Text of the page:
On our way to our first Birding Elderhostel, we drove out to Arizona from our home in New Mexico, staying one night in Silver City. Mary Lou seemed single-minded in her quest for the beautiful but uncommon Elegant Trogon. The next morning we stopped by Portal, Arizona and visited Cave Creek Canyon, where the Elegant Trogon had been sighted a few days before. We encountered birders who had seen it earlier that day, but we did not succeed in locating one. The Elderhostel began on a Sunday afternoon and finished up with breakfast on Saturday, May 8, 1999. We saw many interesting and new birds, but we kept missing the Trogon. One day, on the grounds of Fort Huachuca, our leaders split the group so some could go on a more strenuous hike into Scheelite Canyon. We joined the mountain climbers while the couch potatoes stayed back and walked Garden Canyon. We got to see our first Red-faced Warblers and Spotted Owls, but a couple of the “lazy folks” saw the Elegant Trogon down below!
We spent the next day, Friday, May 7, 1999, away from the trogon haunts and held little hope of ever seeing one. We did meet a visiting German birder, who mentioned he had seen the Elegant Trogon at sunup that very morning in Garden Canyon. Since we had a schedule to keep, we planned to drive home right after breakfast, so my hopes were dashed and I assumed Mary Lou did not care that much about missing her “trophy” bird after all. At dinnertime, to my surprise, she said “Let’s get up early and try to get out and see the trogon before breakfast.” I quickly assented, feeling like Br’er Rabbit in the Uncle Remus tale: “I don’t care what you do with me, Br’er Fox,” says he, “Just so you don’t fling me in that briar patch. Roast me, Br’er Fox,” says he, “But don’t fling me in that briar patch.”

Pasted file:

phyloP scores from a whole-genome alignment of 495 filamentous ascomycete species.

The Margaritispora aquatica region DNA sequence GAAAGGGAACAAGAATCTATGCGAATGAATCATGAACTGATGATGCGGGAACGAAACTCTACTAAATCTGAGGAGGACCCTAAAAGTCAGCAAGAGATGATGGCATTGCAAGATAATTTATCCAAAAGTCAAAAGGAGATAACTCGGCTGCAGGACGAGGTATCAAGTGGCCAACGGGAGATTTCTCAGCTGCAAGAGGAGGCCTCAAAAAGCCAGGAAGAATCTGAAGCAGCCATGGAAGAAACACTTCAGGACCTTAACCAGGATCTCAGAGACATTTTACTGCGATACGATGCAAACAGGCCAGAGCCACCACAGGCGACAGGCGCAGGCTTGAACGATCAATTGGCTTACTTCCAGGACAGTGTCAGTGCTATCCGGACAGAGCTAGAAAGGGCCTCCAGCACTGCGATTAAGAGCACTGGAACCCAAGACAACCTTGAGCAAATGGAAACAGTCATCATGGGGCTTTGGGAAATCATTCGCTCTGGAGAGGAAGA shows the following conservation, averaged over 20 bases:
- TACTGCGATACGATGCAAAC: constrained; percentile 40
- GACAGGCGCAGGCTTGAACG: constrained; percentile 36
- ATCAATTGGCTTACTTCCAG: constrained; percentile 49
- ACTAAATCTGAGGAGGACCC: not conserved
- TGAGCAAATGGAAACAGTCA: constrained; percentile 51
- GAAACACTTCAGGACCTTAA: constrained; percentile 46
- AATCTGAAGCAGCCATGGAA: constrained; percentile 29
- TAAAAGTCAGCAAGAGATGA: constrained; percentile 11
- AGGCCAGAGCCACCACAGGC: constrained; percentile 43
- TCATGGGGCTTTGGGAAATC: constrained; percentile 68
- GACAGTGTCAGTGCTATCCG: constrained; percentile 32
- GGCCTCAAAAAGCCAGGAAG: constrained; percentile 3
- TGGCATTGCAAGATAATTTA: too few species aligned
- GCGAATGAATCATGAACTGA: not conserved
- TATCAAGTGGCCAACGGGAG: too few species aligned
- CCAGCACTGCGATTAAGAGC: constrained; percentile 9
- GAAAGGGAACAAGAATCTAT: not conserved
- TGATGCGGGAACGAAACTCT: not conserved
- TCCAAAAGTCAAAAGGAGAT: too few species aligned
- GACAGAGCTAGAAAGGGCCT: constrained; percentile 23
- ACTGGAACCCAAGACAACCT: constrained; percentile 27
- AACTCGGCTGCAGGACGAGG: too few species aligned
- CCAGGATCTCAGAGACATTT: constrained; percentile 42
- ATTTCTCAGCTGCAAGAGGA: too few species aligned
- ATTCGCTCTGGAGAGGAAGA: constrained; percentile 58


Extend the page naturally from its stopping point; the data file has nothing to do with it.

A couple of other diners heard Mary Lou’s surprising statement, and said they wanted to join us. Mary Lou told them that they had to be ready to leave for Garden Canyon at 4:30 AM, or we would go without them. Sure enough, we all gathered and I drove to the fort. Just as advertised, we not only saw the beautiful male Elegant Trogon, but a female as well, and watched as she repeatedly entered and exited a prospective nesting hole.
When we got home, Mary Lou started logging her bird sightings, and has not looked back since. On her “Elegant Trogon Day” I had already accumulated sightings of 474 species over 51 years of birding in the lower 48 states. Within less than 5 months, Mary Lou recorded her 100th species, a Fox Sparrow, during a birding Elderhostel in Oregon. In the meantime, I had seen only 3 “new” birds! The next year, after birding only for 12 months, she bagged a Long-tailed Jaeger in Denali National Park, Alaska (thanks to all the new birds we saw in Alaska, my list had grown to 527 by then). On October 13, 2000 she hit 300 species with a Ferriginous Hawk in New Mexico, and with a Green Parrot in the Lower Rio Grande Valley of Texas in April, 2002 she reached the 400 species milestone. Today she teeters on the coveted 500 mark—499 species to my 572.
Having a new birdwatcher in the family has been a real bonus for me. No more sneaking out and apologizing for coming home late when the birding was particularly good. Best of all, as Mary Lou ticked off each new life bird, I shared with her the same sense of discovery. Even my old brain remembers her first meadowlark, almost as vividly as if it were mine.
During a birding Elderhostel in New Jersey, Mary Lou spotted a male Hooded Warbler, her first, or so she thought. I reminded her that one had appeared in our backyard pond in New Mexico several years earlier, and that it was she who sighted it and excitedly brought it to my attention. “Oh,” she said, “I do remember seeing a pretty bird, but I don’t remember what it looked like.” As birders we develop “prey images” that, with experience, become quite specific, akin to the manner in which we recognize a friend or relative. Asked to draw or even describe that familiar face in detail, we fall short, yet we are certain in our identification. The art of observing and identifying is built upon repetition of the basic skills of looking and finding.